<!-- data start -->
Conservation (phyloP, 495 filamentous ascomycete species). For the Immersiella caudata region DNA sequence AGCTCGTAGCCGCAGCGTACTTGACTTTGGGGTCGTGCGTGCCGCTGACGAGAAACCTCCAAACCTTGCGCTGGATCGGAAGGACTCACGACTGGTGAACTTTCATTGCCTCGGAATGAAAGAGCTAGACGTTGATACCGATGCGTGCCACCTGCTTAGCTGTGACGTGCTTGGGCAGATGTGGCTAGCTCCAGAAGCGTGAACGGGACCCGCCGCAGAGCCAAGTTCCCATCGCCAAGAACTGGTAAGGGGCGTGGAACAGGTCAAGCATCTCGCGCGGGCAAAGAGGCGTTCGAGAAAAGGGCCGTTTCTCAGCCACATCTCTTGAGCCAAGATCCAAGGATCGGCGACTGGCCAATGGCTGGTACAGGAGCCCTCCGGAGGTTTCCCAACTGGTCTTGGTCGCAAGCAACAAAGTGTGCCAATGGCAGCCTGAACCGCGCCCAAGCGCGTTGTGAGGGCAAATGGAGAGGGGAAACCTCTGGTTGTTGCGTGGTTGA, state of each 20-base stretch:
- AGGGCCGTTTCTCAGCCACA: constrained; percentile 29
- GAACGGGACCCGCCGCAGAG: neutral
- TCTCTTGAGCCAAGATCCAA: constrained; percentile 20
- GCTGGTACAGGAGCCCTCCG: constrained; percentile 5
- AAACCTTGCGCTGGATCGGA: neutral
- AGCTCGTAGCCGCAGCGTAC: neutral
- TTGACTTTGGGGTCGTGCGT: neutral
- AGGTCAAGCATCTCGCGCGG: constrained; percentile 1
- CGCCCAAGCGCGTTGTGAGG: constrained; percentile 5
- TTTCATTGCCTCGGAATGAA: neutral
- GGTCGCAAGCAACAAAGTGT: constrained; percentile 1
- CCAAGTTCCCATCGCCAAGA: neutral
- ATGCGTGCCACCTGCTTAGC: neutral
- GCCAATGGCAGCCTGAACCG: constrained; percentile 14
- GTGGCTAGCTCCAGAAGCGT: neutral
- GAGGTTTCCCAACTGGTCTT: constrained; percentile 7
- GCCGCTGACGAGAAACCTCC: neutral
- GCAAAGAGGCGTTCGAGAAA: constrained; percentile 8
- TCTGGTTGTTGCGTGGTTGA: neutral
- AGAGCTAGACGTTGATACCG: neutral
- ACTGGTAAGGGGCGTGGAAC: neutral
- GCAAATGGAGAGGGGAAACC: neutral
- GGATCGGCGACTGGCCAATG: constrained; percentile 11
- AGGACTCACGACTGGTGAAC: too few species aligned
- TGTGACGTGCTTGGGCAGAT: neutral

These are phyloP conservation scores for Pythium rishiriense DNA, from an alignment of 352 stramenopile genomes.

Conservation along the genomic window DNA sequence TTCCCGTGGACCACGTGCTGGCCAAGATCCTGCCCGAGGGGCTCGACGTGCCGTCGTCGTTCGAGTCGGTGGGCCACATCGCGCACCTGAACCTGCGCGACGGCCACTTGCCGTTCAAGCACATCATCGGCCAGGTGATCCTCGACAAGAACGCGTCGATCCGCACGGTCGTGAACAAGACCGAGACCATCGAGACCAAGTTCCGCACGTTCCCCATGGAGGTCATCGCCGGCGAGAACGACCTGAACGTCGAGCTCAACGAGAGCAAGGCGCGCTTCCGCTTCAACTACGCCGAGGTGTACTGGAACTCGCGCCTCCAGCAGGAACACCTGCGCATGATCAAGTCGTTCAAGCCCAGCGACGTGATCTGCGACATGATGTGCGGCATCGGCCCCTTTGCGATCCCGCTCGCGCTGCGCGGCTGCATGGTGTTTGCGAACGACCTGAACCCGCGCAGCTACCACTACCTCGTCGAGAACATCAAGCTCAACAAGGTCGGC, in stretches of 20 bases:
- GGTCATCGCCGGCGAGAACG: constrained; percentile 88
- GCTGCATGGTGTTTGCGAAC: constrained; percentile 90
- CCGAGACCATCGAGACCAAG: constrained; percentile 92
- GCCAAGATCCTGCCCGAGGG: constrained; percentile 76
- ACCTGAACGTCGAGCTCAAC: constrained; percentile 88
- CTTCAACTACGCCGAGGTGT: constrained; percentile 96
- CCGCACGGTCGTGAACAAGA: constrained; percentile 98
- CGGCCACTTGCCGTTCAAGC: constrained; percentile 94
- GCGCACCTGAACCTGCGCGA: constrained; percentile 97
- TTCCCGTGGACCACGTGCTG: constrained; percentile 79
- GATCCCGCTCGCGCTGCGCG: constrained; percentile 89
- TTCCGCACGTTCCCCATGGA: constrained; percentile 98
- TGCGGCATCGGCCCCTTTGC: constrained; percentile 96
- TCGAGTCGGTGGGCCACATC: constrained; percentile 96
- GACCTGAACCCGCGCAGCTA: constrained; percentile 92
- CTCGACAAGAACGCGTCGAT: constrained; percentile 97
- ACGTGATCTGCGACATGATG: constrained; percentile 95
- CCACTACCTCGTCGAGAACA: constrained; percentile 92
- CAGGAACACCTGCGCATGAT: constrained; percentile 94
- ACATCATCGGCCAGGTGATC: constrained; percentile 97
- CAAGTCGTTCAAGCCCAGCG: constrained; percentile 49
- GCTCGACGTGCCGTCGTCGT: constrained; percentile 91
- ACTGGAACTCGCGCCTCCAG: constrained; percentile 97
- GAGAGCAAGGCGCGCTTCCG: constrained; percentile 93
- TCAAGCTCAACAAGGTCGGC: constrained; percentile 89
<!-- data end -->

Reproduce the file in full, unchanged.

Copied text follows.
Conservation (phyloP, 495 filamentous ascomycete species). For the Immersiella caudata region DNA sequence AGCTCGTAGCCGCAGCGTACTTGACTTTGGGGTCGTGCGTGCCGCTGACGAGAAACCTCCAAACCTTGCGCTGGATCGGAAGGACTCACGACTGGTGAACTTTCATTGCCTCGGAATGAAAGAGCTAGACGTTGATACCGATGCGTGCCACCTGCTTAGCTGTGACGTGCTTGGGCAGATGTGGCTAGCTCCAGAAGCGTGAACGGGACCCGCCGCAGAGCCAAGTTCCCATCGCCAAGAACTGGTAAGGGGCGTGGAACAGGTCAAGCATCTCGCGCGGGCAAAGAGGCGTTCGAGAAAAGGGCCGTTTCTCAGCCACATCTCTTGAGCCAAGATCCAAGGATCGGCGACTGGCCAATGGCTGGTACAGGAGCCCTCCGGAGGTTTCCCAACTGGTCTTGGTCGCAAGCAACAAAGTGTGCCAATGGCAGCCTGAACCGCGCCCAAGCGCGTTGTGAGGGCAAATGGAGAGGGGAAACCTCTGGTTGTTGCGTGGTTGA, state of each 20-base stretch:
- AGGGCCGTTTCTCAGCCACA: constrained; percentile 29
- GAACGGGACCCGCCGCAGAG: neutral
- TCTCTTGAGCCAAGATCCAA: constrained; percentile 20
- GCTGGTACAGGAGCCCTCCG: constrained; percentile 5
- AAACCTTGCGCTGGATCGGA: neutral
- AGCTCGTAGCCGCAGCGTAC: neutral
- TTGACTTTGGGGTCGTGCGT: neutral
- AGGTCAAGCATCTCGCGCGG: constrained; percentile 1
- CGCCCAAGCGCGTTGTGAGG: constrained; percentile 5
- TTTCATTGCCTCGGAATGAA: neutral
- GGTCGCAAGCAACAAAGTGT: constrained; percentile 1
- CCAAGTTCCCATCGCCAAGA: neutral
- ATGCGTGCCACCTGCTTAGC: neutral
- GCCAATGGCAGCCTGAACCG: constrained; percentile 14
- GTGGCTAGCTCCAGAAGCGT: neutral
- GAGGTTTCCCAACTGGTCTT: constrained; percentile 7
- GCCGCTGACGAGAAACCTCC: neutral
- GCAAAGAGGCGTTCGAGAAA: constrained; percentile 8
- TCTGGTTGTTGCGTGGTTGA: neutral
- AGAGCTAGACGTTGATACCG: neutral
- ACTGGTAAGGGGCGTGGAAC: neutral
- GCAAATGGAGAGGGGAAACC: neutral
- GGATCGGCGACTGGCCAATG: constrained; percentile 11
- AGGACTCACGACTGGTGAAC: too few species aligned
- TGTGACGTGCTTGGGCAGAT: neutral

These are phyloP conservation scores for Pythium rishiriense DNA, from an alignment of 352 stramenopile genomes.

Conservation along the genomic window DNA sequence TTCCCGTGGACCACGTGCTGGCCAAGATCCTGCCCGAGGGGCTCGACGTGCCGTCGTCGTTCGAGTCGGTGGGCCACATCGCGCACCTGAACCTGCGCGACGGCCACTTGCCGTTCAAGCACATCATCGGCCAGGTGATCCTCGACAAGAACGCGTCGATCCGCACGGTCGTGAACAAGACCGAGACCATCGAGACCAAGTTCCGCACGTTCCCCATGGAGGTCATCGCCGGCGAGAACGACCTGAACGTCGAGCTCAACGAGAGCAAGGCGCGCTTCCGCTTCAACTACGCCGAGGTGTACTGGAACTCGCGCCTCCAGCAGGAACACCTGCGCATGATCAAGTCGTTCAAGCCCAGCGACGTGATCTGCGACATGATGTGCGGCATCGGCCCCTTTGCGATCCCGCTCGCGCTGCGCGGCTGCATGGTGTTTGCGAACGACCTGAACCCGCGCAGCTACCACTACCTCGTCGAGAACATCAAGCTCAACAAGGTCGGC, in stretches of 20 bases:
- GGTCATCGCCGGCGAGAACG: constrained; percentile 88
- GCTGCATGGTGTTTGCGAAC: constrained; percentile 90
- CCGAGACCATCGAGACCAAG: constrained; percentile 92
- GCCAAGATCCTGCCCGAGGG: constrained; percentile 76
- ACCTGAACGTCGAGCTCAAC: constrained; percentile 88
- CTTCAACTACGCCGAGGTGT: constrained; percentile 96
- CCGCACGGTCGTGAACAAGA: constrained; percentile 98
- CGGCCACTTGCCGTTCAAGC: constrained; percentile 94
- GCGCACCTGAACCTGCGCGA: constrained; percentile 97
- TTCCCGTGGACCACGTGCTG: constrained; percentile 79
- GATCCCGCTCGCGCTGCGCG: constrained; percentile 89
- TTCCGCACGTTCCCCATGGA: constrained; percentile 98
- TGCGGCATCGGCCCCTTTGC: constrained; percentile 96
- TCGAGTCGGTGGGCCACATC: constrained; percentile 96
- GACCTGAACCCGCGCAGCTA: constrained; percentile 92
- CTCGACAAGAACGCGTCGAT: constrained; percentile 97
- ACGTGATCTGCGACATGATG: constrained; percentile 95
- CCACTACCTCGTCGAGAACA: constrained; percentile 92
- CAGGAACACCTGCGCATGAT: constrained; percentile 94
- ACATCATCGGCCAGGTGATC: constrained; percentile 97
- CAAGTCGTTCAAGCCCAGCG: constrained; percentile 49
- GCTCGACGTGCCGTCGTCGT: constrained; percentile 91
- ACTGGAACTCGCGCCTCCAG: constrained; percentile 97
- GAGAGCAAGGCGCGCTTCCG: constrained; percentile 93
- TCAAGCTCAACAAGGTCGGC: constrained; percentile 89